at least one pressure relieving space commuicating with said clearance for conveniently effecting fluid discharged from the clearance to avoid compression of the fluid, said pressure relieving space comprising a first groove extending along the entire periphery of a bottom surface of a frame supporting said end plate of the oribiting scroll member juxtaposed against an undersurface of said end plate for communication with said clearance, a plurality of second grooves located radially at the bottom surface of the frame and communicating with said first groove, a communicating duct formed in said end plate of the orbiting scroll member and communicating with said clearance, and a compression chamber space connected to said communicating duct.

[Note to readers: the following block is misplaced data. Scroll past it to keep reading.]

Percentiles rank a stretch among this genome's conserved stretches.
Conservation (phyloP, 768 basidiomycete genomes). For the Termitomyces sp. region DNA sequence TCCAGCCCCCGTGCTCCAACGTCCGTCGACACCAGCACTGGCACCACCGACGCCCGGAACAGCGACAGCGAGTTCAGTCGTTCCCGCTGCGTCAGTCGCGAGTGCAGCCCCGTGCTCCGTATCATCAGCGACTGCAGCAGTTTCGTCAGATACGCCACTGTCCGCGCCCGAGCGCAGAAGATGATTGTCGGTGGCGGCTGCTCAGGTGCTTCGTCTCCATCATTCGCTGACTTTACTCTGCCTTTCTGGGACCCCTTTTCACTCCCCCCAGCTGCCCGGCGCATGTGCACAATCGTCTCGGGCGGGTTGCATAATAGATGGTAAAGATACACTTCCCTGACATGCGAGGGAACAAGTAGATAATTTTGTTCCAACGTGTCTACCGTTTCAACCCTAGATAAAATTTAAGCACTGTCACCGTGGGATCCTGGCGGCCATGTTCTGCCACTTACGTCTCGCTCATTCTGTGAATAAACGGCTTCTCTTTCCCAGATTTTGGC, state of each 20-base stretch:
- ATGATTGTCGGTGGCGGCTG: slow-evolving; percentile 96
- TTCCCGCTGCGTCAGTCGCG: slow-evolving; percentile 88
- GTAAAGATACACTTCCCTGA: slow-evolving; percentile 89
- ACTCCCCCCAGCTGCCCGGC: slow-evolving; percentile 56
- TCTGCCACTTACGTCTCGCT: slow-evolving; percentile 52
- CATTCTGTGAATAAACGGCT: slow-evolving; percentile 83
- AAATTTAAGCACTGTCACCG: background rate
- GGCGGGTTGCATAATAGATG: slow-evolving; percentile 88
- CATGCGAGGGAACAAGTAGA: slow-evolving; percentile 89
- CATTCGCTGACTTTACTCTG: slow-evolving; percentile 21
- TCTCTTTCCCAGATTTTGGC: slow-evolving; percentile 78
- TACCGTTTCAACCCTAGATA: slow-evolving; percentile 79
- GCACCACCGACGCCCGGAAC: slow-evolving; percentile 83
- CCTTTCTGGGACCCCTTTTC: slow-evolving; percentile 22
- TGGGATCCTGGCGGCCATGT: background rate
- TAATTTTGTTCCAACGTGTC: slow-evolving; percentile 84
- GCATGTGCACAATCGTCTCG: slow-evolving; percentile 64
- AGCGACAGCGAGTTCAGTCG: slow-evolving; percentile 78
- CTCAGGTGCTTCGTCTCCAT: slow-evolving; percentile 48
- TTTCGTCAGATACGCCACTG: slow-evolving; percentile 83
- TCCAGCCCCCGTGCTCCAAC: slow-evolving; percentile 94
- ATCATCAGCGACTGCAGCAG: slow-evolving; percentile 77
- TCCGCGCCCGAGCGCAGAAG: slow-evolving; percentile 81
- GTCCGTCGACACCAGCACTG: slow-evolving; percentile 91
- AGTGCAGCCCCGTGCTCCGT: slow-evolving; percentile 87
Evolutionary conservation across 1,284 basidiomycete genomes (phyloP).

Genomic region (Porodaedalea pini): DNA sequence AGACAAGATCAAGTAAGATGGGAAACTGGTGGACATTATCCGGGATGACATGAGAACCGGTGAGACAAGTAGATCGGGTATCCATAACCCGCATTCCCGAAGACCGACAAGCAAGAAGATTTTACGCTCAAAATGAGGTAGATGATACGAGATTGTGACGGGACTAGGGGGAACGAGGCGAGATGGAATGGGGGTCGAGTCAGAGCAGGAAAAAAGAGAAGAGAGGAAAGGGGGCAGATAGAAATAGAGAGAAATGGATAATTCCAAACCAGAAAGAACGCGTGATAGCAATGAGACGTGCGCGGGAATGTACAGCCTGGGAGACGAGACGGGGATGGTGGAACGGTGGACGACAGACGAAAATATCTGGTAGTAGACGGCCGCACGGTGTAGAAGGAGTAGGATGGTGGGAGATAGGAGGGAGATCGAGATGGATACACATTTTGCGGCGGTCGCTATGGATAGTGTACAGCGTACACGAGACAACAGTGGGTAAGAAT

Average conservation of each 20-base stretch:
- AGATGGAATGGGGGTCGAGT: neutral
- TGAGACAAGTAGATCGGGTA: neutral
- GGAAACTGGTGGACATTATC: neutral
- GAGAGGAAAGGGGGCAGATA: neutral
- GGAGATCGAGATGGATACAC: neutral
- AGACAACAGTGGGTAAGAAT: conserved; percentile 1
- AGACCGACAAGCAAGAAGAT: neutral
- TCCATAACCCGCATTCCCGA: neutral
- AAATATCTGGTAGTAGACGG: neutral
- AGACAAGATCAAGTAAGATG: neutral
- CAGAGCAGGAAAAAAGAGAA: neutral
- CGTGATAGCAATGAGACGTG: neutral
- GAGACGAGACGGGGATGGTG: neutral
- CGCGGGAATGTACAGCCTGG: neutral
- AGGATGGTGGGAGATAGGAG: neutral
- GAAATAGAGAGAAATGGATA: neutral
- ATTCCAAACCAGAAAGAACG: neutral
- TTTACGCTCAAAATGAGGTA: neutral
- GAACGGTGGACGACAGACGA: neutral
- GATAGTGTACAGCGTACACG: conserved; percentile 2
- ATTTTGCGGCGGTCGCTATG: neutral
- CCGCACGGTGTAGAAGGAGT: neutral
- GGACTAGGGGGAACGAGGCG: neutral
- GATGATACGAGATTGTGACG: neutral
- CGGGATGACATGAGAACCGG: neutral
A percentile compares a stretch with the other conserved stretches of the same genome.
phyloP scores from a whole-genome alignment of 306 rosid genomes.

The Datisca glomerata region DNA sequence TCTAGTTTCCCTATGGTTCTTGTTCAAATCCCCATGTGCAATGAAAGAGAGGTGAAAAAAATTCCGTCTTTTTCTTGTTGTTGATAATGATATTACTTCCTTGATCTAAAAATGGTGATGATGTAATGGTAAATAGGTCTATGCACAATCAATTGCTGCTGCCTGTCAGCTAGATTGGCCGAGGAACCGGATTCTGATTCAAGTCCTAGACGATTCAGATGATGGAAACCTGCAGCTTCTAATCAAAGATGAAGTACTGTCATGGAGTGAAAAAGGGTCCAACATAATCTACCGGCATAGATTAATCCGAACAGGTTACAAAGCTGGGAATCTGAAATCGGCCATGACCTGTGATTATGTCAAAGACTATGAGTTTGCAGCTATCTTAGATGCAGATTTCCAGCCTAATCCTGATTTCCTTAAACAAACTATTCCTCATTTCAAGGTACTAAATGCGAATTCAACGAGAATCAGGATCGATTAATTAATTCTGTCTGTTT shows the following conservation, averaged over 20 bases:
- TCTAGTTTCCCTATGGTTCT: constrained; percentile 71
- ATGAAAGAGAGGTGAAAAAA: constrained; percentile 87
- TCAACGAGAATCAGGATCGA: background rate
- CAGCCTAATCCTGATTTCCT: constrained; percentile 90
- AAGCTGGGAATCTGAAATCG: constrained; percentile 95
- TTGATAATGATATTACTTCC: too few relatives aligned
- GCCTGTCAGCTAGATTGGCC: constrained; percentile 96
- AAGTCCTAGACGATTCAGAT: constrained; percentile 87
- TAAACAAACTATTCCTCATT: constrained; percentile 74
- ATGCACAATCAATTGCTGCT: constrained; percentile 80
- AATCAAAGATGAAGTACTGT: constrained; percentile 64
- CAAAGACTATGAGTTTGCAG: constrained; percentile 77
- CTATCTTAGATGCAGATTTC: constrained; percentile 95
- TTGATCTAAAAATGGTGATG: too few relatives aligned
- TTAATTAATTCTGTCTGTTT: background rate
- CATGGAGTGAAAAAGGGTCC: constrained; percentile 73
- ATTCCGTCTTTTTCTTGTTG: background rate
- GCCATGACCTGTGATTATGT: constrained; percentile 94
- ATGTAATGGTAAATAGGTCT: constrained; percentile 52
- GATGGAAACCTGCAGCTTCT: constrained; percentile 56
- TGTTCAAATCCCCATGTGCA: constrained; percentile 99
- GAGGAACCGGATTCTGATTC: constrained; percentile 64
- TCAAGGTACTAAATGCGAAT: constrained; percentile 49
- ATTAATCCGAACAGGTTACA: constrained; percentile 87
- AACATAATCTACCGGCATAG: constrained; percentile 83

Description
BACKGROUND OF THE INVENTION

This invention relates to scroll fluid apparatus, and more particularly it is concerned with a construction of the scroll fluid apparatus suitable for discharging a lubricant collecting at an outer peripheral portion of an end plate of an orbiting scroll member to reduce a drive force required to operate the apparatus.